Liverpool star Mohamed Salah was the subject of several op-eds on Wednesday.
Describing him as the “happiness maker” in state-owned Al-Ahram newspaper, Khaled Ezzedine praised the footballer’s achievements and awards, speaking about Salah’s chances to remove Cristiano Ronaldo and Lionel Messi from their “throne.”
Also in Al-Ahram, Farouk Goweida argued that Salah was the subject of a “conspiracy” which drove him out of the Champions League final with an injury. Taking a fierce position against Real Madrid’s Sergio Ramos, Goweida compared him to a “gangster” and a “pirate,” saying Salah still got most of the attention because of his injury and that Ramos will face public backlash and be remembered as a “criminal of war.” Additionally, Goweida accused the referee of being part of the plot and intentionally disregarding action against Ramos.
Likewise, Al-Ahram’s Ahmed Abdel Tawab addressed “Ramos’ aggression” against Salah, demanding that he face punishment for his “crime.” Also describing Ramos as a “thug,” the writer argued that Real Madrid should be held accountable for the responsibility of keeping Ramos in the team and making him captain despite his repeated aggressions against players.
As for Abdul Moneim Saeed, Salah remains the perfect example for those who want to blame failure on racism and conspiracy theories against Arabs and Muslims, according to his piece in Al-Ahram. Saeed argued that as a person belonging to such a group, Salah was able to earn the respect and admiration of the West and said that if Arabs work hard and add something to humanity and civilisation, they will reach high positions.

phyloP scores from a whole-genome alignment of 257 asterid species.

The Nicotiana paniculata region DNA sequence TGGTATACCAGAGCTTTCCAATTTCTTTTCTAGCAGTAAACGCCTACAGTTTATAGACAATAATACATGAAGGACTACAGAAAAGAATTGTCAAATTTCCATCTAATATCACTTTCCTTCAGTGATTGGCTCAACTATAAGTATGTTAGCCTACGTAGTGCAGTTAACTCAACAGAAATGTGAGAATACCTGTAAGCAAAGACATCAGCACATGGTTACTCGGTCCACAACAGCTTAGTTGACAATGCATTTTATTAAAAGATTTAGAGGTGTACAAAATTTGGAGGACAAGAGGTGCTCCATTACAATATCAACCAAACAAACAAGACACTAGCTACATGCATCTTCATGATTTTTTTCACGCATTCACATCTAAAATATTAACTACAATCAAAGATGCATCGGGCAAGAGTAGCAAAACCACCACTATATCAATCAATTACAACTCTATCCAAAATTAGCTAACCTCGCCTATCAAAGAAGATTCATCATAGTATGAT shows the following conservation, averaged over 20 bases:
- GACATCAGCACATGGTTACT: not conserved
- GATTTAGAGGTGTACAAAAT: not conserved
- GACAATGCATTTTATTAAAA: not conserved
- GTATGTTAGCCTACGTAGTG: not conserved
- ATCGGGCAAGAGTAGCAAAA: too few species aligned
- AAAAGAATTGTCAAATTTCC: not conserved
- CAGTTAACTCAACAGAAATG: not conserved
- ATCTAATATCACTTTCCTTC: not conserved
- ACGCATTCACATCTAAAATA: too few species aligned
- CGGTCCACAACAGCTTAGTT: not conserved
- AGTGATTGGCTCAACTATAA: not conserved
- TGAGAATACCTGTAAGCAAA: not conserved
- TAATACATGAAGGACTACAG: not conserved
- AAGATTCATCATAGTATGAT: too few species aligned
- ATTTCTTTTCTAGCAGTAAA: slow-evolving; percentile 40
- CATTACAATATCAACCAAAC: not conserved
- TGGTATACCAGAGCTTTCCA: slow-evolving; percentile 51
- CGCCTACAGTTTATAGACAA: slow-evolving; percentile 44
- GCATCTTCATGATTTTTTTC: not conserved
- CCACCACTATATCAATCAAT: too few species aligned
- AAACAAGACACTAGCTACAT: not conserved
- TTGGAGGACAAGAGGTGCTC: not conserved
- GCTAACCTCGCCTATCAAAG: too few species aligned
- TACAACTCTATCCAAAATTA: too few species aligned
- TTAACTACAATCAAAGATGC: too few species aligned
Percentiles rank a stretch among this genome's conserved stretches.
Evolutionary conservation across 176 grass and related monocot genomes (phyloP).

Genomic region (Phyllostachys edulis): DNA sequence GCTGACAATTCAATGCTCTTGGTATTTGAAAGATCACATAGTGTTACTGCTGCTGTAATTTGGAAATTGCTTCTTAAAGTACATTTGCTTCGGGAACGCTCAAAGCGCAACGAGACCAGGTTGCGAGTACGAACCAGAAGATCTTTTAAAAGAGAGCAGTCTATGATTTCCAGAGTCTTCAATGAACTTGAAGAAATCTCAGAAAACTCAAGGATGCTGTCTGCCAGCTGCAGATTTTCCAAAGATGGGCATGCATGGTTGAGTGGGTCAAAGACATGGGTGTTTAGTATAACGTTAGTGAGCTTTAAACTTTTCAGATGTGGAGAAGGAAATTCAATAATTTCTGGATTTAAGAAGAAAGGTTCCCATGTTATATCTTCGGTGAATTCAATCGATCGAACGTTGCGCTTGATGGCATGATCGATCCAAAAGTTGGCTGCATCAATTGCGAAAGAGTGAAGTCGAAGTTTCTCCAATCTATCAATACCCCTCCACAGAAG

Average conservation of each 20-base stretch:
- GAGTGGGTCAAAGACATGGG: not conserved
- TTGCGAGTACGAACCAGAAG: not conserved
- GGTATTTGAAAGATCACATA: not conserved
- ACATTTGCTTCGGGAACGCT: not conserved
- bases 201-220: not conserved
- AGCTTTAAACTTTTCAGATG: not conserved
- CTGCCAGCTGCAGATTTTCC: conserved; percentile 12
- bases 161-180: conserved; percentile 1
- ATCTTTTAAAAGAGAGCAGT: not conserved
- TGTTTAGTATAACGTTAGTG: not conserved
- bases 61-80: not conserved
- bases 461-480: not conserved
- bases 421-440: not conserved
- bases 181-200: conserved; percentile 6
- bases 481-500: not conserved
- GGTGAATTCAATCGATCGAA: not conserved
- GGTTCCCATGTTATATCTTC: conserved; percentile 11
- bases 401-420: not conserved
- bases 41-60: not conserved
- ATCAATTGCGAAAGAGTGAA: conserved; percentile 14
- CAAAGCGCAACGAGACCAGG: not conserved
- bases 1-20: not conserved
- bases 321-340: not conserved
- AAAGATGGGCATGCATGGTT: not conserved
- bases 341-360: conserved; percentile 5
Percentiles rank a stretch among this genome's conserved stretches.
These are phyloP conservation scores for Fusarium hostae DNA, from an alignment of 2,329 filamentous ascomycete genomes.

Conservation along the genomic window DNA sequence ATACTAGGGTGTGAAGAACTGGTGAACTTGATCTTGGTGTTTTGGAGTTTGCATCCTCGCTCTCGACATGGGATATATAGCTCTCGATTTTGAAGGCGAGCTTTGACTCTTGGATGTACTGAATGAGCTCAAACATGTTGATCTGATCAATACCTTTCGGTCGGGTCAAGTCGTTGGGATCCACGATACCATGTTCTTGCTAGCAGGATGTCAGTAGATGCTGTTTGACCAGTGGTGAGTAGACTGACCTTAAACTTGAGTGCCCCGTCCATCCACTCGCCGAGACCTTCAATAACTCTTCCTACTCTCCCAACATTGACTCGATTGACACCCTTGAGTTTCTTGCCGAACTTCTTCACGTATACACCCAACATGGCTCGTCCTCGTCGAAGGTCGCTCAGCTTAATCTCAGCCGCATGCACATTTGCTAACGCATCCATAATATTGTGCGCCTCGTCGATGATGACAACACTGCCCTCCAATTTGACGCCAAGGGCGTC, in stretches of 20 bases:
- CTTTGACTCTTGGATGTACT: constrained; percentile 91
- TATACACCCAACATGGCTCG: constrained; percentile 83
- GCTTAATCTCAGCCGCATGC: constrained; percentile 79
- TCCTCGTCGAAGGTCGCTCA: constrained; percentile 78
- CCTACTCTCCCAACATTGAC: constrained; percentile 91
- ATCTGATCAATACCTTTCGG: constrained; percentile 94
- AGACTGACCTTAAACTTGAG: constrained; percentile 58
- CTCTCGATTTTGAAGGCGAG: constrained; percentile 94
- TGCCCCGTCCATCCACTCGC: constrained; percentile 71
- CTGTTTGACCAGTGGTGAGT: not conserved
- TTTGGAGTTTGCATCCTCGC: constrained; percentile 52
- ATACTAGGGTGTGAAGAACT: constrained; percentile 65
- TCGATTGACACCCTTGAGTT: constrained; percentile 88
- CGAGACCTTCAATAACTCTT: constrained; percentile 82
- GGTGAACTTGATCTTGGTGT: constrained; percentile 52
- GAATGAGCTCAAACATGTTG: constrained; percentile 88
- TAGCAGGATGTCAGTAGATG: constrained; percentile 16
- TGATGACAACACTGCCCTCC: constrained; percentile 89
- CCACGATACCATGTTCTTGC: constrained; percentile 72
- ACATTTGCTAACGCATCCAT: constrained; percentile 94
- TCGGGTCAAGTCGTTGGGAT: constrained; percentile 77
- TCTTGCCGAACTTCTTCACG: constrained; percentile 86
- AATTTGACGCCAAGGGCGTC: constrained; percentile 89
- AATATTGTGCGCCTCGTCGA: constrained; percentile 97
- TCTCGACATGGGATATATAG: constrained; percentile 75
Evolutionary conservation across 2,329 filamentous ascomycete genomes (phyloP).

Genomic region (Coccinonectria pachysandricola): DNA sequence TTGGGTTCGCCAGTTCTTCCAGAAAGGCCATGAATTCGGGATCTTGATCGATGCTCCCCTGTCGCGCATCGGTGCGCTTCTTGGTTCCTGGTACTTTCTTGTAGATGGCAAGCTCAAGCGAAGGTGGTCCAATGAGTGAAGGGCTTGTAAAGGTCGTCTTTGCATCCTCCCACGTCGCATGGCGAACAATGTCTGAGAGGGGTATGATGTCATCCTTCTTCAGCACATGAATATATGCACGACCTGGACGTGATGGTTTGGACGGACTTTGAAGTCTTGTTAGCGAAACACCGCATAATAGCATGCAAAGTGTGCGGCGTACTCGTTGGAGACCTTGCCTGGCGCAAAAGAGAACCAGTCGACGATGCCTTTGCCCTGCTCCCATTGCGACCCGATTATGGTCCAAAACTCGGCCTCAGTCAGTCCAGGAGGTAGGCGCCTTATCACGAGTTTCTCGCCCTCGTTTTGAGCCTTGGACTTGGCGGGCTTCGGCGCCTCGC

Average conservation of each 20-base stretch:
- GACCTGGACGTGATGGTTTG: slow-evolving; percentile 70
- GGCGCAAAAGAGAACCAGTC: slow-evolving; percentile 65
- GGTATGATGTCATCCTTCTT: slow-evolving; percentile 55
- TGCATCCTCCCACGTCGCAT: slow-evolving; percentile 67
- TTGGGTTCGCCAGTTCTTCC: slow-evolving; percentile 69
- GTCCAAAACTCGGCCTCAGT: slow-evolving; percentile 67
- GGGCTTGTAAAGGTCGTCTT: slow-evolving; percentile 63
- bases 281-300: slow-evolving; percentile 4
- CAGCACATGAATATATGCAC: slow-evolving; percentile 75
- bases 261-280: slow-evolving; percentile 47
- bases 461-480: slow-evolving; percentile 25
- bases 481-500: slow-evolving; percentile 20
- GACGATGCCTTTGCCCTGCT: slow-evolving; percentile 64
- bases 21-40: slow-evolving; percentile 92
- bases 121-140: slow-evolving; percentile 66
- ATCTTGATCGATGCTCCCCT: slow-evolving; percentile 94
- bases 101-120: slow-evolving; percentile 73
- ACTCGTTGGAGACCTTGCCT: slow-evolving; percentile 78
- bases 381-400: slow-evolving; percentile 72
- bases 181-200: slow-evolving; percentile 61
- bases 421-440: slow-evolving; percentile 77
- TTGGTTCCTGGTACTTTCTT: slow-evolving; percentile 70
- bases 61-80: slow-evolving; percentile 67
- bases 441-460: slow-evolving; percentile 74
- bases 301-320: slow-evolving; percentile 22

In Al-Masry Al-Youm, Yasser Ayoub took a look at how Salah received extensive attention in the British media, which shared Egyptians’ distress about his latest injury. Comparing Salah to other Egyptian sports players who were previously celebrated in foreign media, Ayoub opined that Salah added value to Egyptian sports through a success story that topped any other and that thanks to him, the old Egyptian perception of achievement has changed; it is now not enough for Egyptians to just be represented abroad as their ambitions have increased after Salah.
In Al-Shourouk newspaper, Hassan Al-Mestekawy wrote a piece commenting on a recent report by Deutsche Welle which tackled the politicisation of Salah, in which Al-Mestekawy himself refuted such allegations. According to the sports writer, the Egyptian government is not trying to use Salah for political propaganda as the report claimed and Salah’s contributions to his country are genuinely out of his belief in his social responsibility.